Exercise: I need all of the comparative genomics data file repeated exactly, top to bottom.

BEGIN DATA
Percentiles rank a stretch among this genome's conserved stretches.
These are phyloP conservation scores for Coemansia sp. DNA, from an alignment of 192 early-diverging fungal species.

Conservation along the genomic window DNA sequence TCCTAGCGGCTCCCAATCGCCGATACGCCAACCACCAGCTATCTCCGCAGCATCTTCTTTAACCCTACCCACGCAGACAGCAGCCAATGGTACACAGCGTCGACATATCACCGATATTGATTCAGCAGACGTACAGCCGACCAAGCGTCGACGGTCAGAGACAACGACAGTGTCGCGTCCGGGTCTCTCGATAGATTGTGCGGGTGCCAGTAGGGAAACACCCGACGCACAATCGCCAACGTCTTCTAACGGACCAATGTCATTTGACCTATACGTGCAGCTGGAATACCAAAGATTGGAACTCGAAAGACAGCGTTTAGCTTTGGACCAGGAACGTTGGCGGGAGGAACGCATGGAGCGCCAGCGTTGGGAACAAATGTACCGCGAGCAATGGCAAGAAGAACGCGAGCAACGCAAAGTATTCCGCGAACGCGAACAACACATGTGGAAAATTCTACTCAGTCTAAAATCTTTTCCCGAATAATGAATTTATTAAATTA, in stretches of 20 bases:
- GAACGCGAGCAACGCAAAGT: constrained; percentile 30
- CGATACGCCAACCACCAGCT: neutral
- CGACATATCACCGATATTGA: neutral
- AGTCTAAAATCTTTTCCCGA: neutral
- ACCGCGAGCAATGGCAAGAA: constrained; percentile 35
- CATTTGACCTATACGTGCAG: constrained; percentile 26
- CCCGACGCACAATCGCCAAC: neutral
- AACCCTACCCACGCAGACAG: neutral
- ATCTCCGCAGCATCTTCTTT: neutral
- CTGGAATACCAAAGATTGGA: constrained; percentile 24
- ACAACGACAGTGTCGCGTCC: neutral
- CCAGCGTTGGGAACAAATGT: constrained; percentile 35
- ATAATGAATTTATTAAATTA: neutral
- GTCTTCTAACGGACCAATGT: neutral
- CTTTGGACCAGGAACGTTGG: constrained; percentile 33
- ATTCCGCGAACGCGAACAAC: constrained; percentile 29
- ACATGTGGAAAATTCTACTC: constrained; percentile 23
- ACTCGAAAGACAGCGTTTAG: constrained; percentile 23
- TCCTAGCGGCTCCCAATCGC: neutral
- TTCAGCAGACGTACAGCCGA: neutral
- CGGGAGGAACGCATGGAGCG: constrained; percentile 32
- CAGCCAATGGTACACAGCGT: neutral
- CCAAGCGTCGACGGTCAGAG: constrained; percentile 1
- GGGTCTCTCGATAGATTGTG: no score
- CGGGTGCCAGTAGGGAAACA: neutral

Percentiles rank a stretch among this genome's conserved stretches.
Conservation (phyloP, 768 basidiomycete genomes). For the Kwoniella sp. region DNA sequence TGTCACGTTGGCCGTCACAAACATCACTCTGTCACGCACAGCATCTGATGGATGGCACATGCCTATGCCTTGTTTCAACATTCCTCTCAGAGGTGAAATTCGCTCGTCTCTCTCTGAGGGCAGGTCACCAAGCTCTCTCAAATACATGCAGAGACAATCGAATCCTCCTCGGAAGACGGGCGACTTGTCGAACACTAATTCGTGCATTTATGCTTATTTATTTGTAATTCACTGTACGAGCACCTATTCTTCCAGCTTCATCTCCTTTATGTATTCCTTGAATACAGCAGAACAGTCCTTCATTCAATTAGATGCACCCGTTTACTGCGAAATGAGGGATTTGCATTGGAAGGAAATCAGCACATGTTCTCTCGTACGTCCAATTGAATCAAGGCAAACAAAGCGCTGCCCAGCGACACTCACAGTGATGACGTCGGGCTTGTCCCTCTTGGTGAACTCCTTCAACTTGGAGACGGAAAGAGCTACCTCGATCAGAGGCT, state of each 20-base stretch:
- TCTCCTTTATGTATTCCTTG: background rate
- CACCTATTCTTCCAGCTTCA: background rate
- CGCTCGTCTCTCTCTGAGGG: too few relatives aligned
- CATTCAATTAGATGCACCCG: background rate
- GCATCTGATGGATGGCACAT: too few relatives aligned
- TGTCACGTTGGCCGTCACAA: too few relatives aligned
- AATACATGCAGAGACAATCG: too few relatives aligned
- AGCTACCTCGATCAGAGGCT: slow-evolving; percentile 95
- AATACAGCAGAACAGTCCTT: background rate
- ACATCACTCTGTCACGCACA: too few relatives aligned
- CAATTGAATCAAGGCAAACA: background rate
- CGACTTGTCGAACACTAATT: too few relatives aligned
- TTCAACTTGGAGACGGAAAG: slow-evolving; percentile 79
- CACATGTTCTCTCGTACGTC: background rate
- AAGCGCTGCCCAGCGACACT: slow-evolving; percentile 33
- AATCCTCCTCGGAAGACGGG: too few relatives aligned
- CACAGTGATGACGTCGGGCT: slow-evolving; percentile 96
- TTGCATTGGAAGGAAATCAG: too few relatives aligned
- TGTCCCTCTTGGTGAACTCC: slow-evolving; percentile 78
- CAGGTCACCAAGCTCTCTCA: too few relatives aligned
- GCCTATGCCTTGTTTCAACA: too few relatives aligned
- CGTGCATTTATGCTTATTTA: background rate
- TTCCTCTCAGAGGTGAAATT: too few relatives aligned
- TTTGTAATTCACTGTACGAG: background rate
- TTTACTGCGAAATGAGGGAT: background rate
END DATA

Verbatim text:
Percentiles rank a stretch among this genome's conserved stretches.
These are phyloP conservation scores for Coemansia sp. DNA, from an alignment of 192 early-diverging fungal species.

Conservation along the genomic window DNA sequence TCCTAGCGGCTCCCAATCGCCGATACGCCAACCACCAGCTATCTCCGCAGCATCTTCTTTAACCCTACCCACGCAGACAGCAGCCAATGGTACACAGCGTCGACATATCACCGATATTGATTCAGCAGACGTACAGCCGACCAAGCGTCGACGGTCAGAGACAACGACAGTGTCGCGTCCGGGTCTCTCGATAGATTGTGCGGGTGCCAGTAGGGAAACACCCGACGCACAATCGCCAACGTCTTCTAACGGACCAATGTCATTTGACCTATACGTGCAGCTGGAATACCAAAGATTGGAACTCGAAAGACAGCGTTTAGCTTTGGACCAGGAACGTTGGCGGGAGGAACGCATGGAGCGCCAGCGTTGGGAACAAATGTACCGCGAGCAATGGCAAGAAGAACGCGAGCAACGCAAAGTATTCCGCGAACGCGAACAACACATGTGGAAAATTCTACTCAGTCTAAAATCTTTTCCCGAATAATGAATTTATTAAATTA, in stretches of 20 bases:
- GAACGCGAGCAACGCAAAGT: constrained; percentile 30
- CGATACGCCAACCACCAGCT: neutral
- CGACATATCACCGATATTGA: neutral
- AGTCTAAAATCTTTTCCCGA: neutral
- ACCGCGAGCAATGGCAAGAA: constrained; percentile 35
- CATTTGACCTATACGTGCAG: constrained; percentile 26
- CCCGACGCACAATCGCCAAC: neutral
- AACCCTACCCACGCAGACAG: neutral
- ATCTCCGCAGCATCTTCTTT: neutral
- CTGGAATACCAAAGATTGGA: constrained; percentile 24
- ACAACGACAGTGTCGCGTCC: neutral
- CCAGCGTTGGGAACAAATGT: constrained; percentile 35
- ATAATGAATTTATTAAATTA: neutral
- GTCTTCTAACGGACCAATGT: neutral
- CTTTGGACCAGGAACGTTGG: constrained; percentile 33
- ATTCCGCGAACGCGAACAAC: constrained; percentile 29
- ACATGTGGAAAATTCTACTC: constrained; percentile 23
- ACTCGAAAGACAGCGTTTAG: constrained; percentile 23
- TCCTAGCGGCTCCCAATCGC: neutral
- TTCAGCAGACGTACAGCCGA: neutral
- CGGGAGGAACGCATGGAGCG: constrained; percentile 32
- CAGCCAATGGTACACAGCGT: neutral
- CCAAGCGTCGACGGTCAGAG: constrained; percentile 1
- GGGTCTCTCGATAGATTGTG: no score
- CGGGTGCCAGTAGGGAAACA: neutral

Percentiles rank a stretch among this genome's conserved stretches.
Conservation (phyloP, 768 basidiomycete genomes). For the Kwoniella sp. region DNA sequence TGTCACGTTGGCCGTCACAAACATCACTCTGTCACGCACAGCATCTGATGGATGGCACATGCCTATGCCTTGTTTCAACATTCCTCTCAGAGGTGAAATTCGCTCGTCTCTCTCTGAGGGCAGGTCACCAAGCTCTCTCAAATACATGCAGAGACAATCGAATCCTCCTCGGAAGACGGGCGACTTGTCGAACACTAATTCGTGCATTTATGCTTATTTATTTGTAATTCACTGTACGAGCACCTATTCTTCCAGCTTCATCTCCTTTATGTATTCCTTGAATACAGCAGAACAGTCCTTCATTCAATTAGATGCACCCGTTTACTGCGAAATGAGGGATTTGCATTGGAAGGAAATCAGCACATGTTCTCTCGTACGTCCAATTGAATCAAGGCAAACAAAGCGCTGCCCAGCGACACTCACAGTGATGACGTCGGGCTTGTCCCTCTTGGTGAACTCCTTCAACTTGGAGACGGAAAGAGCTACCTCGATCAGAGGCT, state of each 20-base stretch:
- TCTCCTTTATGTATTCCTTG: background rate
- CACCTATTCTTCCAGCTTCA: background rate
- CGCTCGTCTCTCTCTGAGGG: too few relatives aligned
- CATTCAATTAGATGCACCCG: background rate
- GCATCTGATGGATGGCACAT: too few relatives aligned
- TGTCACGTTGGCCGTCACAA: too few relatives aligned
- AATACATGCAGAGACAATCG: too few relatives aligned
- AGCTACCTCGATCAGAGGCT: slow-evolving; percentile 95
- AATACAGCAGAACAGTCCTT: background rate
- ACATCACTCTGTCACGCACA: too few relatives aligned
- CAATTGAATCAAGGCAAACA: background rate
- CGACTTGTCGAACACTAATT: too few relatives aligned
- TTCAACTTGGAGACGGAAAG: slow-evolving; percentile 79
- CACATGTTCTCTCGTACGTC: background rate
- AAGCGCTGCCCAGCGACACT: slow-evolving; percentile 33
- AATCCTCCTCGGAAGACGGG: too few relatives aligned
- CACAGTGATGACGTCGGGCT: slow-evolving; percentile 96
- TTGCATTGGAAGGAAATCAG: too few relatives aligned
- TGTCCCTCTTGGTGAACTCC: slow-evolving; percentile 78
- CAGGTCACCAAGCTCTCTCA: too few relatives aligned
- GCCTATGCCTTGTTTCAACA: too few relatives aligned
- CGTGCATTTATGCTTATTTA: background rate
- TTCCTCTCAGAGGTGAAATT: too few relatives aligned
- TTTGTAATTCACTGTACGAG: background rate
- TTTACTGCGAAATGAGGGAT: background rate